That’s me taking a swing for Dracut High baseball in 1972 in a collage in one of my notebooks. That’s Yaz coming in to score for the Sox and at bottom left Gerry Cheevers kicking out a shot for the Bruins.
Nice peg, Dave.
Oh, man, I like Dave Daniel’s short takes combined into something bigger. Like base-to-base offense in hardball.
In number 3, he gave me back something that had leaked out of my brain through my ear and onto the ground forty years ago, probably. That scene of tossing the ball onto the roof and waiting for it to come back down who knows where based on the topography of the roof. And then sometimes I’d throw too hard and pitch the ball over the backyard roof and onto the matching slope, in my case the front roof slanting toward our small front lawn that angled to the road — the ball would wind up in the neighbor’s yard. Go shag it. Oh, man, that feeling of waiting for the ball to roll back down, picking up a little speed, and then leaping a bit off the edge at the gutter, which made it harder to catch cleanly in my fielder’s glove.
And, yes, I’m on that Daniel’s team for unorganized ball vs. organized ball. I didn’t play town ball until my final year of eligibility for the Babe Ruth League in Dracut, Mass. It was freshman spring, when I shocked myself by making the frosh squad in high school. We had three levels, freshman, junior varsity, and varsity baseball — a lot of good players. When there was a schedule conflict, I was supposed to be on the high school team bus to Tewksbury or wherever. Babe Ruth games were scheduled on the high school field when the school team was playing away. One time I stayed home and played for my Babe Ruth League team — my freshman coach saw me when he got off the bus and was not happy.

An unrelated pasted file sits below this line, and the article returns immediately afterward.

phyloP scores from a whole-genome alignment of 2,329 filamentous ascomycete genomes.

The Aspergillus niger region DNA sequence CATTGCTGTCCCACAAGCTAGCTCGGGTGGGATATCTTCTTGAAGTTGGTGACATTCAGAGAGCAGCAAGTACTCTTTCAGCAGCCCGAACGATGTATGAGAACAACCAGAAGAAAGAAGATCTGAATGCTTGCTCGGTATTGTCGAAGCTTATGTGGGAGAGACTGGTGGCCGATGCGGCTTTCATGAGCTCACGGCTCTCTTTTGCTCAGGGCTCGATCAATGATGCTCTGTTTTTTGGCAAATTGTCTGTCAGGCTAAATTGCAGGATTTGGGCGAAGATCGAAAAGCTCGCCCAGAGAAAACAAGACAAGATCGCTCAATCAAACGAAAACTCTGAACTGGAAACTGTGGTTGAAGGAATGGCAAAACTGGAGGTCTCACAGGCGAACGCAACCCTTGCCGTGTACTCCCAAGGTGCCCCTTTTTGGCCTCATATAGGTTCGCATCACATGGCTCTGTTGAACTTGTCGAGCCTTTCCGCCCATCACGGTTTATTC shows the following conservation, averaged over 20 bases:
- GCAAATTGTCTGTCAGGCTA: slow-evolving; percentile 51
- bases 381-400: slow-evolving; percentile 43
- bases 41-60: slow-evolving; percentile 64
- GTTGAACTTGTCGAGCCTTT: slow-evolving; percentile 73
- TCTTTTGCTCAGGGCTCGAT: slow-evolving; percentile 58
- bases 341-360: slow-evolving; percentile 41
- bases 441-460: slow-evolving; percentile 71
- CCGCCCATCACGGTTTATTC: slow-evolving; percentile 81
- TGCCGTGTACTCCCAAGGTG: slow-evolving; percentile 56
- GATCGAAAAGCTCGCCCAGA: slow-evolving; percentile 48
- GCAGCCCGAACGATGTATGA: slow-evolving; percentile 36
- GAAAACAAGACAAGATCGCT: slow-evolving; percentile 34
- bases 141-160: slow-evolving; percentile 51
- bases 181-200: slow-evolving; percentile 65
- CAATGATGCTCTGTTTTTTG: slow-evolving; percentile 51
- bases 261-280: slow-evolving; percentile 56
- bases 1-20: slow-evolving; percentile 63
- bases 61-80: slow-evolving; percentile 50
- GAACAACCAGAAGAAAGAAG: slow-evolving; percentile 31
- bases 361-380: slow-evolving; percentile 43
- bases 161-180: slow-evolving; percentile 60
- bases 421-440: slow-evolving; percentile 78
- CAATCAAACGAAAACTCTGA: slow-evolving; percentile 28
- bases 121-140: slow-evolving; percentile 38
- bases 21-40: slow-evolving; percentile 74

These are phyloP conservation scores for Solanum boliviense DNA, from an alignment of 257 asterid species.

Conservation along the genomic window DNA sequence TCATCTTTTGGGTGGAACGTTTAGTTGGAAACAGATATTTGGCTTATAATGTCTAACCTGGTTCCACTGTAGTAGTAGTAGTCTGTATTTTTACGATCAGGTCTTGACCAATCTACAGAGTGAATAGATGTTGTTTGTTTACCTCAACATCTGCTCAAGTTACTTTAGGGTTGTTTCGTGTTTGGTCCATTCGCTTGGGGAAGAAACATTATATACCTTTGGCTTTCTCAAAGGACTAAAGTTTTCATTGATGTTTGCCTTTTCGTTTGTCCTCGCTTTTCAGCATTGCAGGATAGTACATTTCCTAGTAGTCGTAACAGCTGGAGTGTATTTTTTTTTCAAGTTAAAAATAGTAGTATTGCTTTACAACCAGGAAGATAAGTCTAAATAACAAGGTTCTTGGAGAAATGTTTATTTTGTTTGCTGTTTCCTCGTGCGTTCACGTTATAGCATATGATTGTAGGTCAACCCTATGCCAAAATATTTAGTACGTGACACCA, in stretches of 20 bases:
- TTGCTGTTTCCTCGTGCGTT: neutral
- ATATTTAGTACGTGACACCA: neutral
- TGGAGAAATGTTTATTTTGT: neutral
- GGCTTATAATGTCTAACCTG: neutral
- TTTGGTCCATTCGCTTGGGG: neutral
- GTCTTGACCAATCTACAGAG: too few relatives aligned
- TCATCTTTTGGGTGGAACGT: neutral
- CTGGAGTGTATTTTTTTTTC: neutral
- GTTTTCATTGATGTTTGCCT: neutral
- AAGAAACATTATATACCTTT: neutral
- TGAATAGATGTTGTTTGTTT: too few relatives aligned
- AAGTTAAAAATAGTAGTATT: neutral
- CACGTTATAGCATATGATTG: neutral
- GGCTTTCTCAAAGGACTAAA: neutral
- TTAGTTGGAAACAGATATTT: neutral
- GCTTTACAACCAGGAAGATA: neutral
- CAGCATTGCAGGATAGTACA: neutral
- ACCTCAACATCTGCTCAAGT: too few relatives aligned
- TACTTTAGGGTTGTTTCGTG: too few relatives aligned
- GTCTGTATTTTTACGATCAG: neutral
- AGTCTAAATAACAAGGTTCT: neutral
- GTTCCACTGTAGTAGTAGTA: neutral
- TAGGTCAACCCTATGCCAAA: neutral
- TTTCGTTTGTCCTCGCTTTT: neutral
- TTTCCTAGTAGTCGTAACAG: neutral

But, hey, I wasn’t in the coach’s starting lineup, barely subbing, that freshman year, while on the Babe Ruth Yankees (I know, the dreaded Yankees, with yellow jerseys like the new Red Sox marathon uniform shirts) — so, while on the BR Yanks I started at third base, pitched once or twice a week, and batted in the top five in the lineup. Easy choice for me about where to show up in a schedule clash.
I played four years of high school baseball, starting infielder for JV, subbing on Varsity last two years, and had a couple of hitting highlights. I felt it was an accomplishment to make the roster, but the neighborhood pickup games were the ideal, the idyll, for ball playing, going back to being six years old in the yard of a compact ranch-style house in Dracut.
Later, in random stalled-out farmer fields in our New Boston Village/Crosby Heights neighborhood, we had the shorthand game of scrub when there was only a handful of players. Two kids (boys & girls) at bat trying to keep the line moving, home plate to first base and back. First person to be called out at first or home then goes in the outfield and the pitcher gets to bat — everyone rotates position swinging toward being the pitcher and then next up.
Rollies-at-the-Bat was another favorite when not enough kids for team vs. team. Hit the baseball out of your hand and let the fielders throw the pill back in, trying to hit the bat that had been laid down in front of the makeshift home plate. Roll the ball into the bat or plunk the bat on the fly (rare event), and you are next up.
And the father thing. Wow. “Fathers Playing Catch with Sons,” wrote poet Donald Hall. Mythic.
I better stop now because I’ll fill up another page of screen.
And Dave’s snapshot of the Reggie! candy bar man signing baseballs at the Hall of Fame. Unforgettable. American small business ethic.
“Chatter” is its own dialect. That’s for another post.